Jose Orta hands out fans during a vigil at the T. Don Hutto Family Residential Facility in late June in Taylor, Texas. The former medium security prison converted for family detention in 2006, has been the subject of harsh criticism from attorneys, immigrant advocates and civil rights organizations. (CNS/Bahram Mark Sobhani)

There’s nothing quite like the feeling of spending a few weeks on a story, turning it in with the expectation that it will run “tomorrow,” then hearing on the radio the next morning that the entire premise of your story is about to be made irrelevant.

Is it good news that it hadn’t run yet, or bad news that you now have to rewrite the whole thing (and here)?

Do you feel disappointed that your story didn’t get out in time to explain the problem before an announcement is made about its resolution? Or do you sigh with relief that you don’t have to put out a “stop the presses, don’t use that story, a new version is coming ASAP” advisory?

After covering the U.S. bishops’ spring meeting in San Antonio in June, I stayed in Texas a few days for a couple of other reporting projects, including the chance to cover a rally focused on the Immigration and Customs Enforcement policy of detaining families in a former medium- security prison in the small town of  Taylor.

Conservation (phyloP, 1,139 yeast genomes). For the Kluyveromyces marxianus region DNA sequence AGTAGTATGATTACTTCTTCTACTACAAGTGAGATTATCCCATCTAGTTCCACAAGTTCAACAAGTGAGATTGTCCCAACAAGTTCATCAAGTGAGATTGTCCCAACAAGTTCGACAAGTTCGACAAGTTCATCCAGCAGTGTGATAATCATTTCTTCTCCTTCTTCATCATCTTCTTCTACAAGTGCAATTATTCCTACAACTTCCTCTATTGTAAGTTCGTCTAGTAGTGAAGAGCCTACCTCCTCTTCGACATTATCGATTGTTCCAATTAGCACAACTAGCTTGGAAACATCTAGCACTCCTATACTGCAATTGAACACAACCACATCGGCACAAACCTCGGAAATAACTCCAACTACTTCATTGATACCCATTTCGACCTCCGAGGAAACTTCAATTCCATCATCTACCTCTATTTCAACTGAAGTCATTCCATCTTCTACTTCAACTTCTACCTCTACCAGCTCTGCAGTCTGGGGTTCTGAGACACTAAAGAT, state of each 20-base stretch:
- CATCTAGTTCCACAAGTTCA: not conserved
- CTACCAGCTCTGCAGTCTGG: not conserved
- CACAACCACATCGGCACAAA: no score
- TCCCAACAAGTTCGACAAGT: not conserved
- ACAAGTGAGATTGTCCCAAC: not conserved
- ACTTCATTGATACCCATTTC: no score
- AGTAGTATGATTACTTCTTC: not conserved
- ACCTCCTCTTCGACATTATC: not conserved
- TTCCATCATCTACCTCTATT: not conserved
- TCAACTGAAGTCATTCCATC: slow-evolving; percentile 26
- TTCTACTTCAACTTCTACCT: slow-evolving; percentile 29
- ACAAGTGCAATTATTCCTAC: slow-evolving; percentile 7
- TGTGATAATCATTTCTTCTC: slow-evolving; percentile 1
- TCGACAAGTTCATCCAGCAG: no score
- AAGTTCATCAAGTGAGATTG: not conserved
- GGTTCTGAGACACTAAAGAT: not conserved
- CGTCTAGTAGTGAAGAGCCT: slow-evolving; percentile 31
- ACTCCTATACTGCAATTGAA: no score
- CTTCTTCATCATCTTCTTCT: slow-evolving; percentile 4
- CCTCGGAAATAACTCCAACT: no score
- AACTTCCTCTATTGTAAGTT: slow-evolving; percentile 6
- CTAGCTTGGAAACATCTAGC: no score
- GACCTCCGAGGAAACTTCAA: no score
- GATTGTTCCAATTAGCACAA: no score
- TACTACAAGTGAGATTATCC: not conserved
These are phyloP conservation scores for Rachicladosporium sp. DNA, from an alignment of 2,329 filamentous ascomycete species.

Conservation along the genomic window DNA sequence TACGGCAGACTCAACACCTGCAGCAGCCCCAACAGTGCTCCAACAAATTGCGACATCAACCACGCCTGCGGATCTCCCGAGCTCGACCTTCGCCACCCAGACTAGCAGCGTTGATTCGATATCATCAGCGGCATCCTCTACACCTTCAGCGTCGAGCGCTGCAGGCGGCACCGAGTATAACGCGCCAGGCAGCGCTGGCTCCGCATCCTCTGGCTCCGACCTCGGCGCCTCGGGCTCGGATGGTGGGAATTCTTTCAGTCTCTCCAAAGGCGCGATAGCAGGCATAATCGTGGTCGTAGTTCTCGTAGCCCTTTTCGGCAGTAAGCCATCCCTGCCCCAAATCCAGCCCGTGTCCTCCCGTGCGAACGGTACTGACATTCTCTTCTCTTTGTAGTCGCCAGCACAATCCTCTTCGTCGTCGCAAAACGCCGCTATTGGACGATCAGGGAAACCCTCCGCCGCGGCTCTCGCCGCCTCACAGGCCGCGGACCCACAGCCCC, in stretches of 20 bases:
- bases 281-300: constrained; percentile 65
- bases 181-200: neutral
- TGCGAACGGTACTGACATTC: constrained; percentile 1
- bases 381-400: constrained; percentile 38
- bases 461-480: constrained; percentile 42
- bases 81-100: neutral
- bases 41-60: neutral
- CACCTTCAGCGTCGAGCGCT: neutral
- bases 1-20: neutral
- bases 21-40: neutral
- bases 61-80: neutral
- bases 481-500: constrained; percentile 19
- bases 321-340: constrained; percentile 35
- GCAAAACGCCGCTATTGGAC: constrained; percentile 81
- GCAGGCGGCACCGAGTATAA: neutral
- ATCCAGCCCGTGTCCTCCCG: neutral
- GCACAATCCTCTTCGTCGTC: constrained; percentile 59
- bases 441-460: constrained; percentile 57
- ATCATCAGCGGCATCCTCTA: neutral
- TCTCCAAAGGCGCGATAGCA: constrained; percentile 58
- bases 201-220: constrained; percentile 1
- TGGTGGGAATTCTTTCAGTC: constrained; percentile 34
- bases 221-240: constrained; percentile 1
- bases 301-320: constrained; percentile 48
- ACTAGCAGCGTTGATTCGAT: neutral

The  T. Don Hutto Family Residential Facility had been on my “write about this” list since 2007, shortly after ICE began putting families there and reports came out about the conditions inside. Pax Christi, Catholic Charities organizations, and several men’s and women’s religious orders had long been among groups protesting the use of Hutto to detain families.

Lutheran Immigration and Refugee Service, which frequently partners with various Catholic immigration organizations, had co-written a report that led to a lawsuit against ICE, resulting in a settlement which brought some significant changes, though problems remained. My immigration sources regularly pointed to Hutto as a situation in need of more public exposure.

Maria Elena Casetllanos holds a sign during a vigil at the T. Don Hutto Family Residential Facility in late June in Taylor, Texas. (CNS/Bahram Mark Sobhani)

Maria Elena Casetllanos holds a sign during a vigil at the T. Don Hutto Family Residential Facility in late June in Taylor, Texas. (CNS/Bahram Mark Sobhani)

So I was glad my Texas trip coincided with one of the regular protest events in Taylor. I wasn’t able to arrange a visit inside, but I made some good contacts, heard the issues aired and got a firsthand sense of what the detention center is like from the outside, as well as what the Taylor community is like.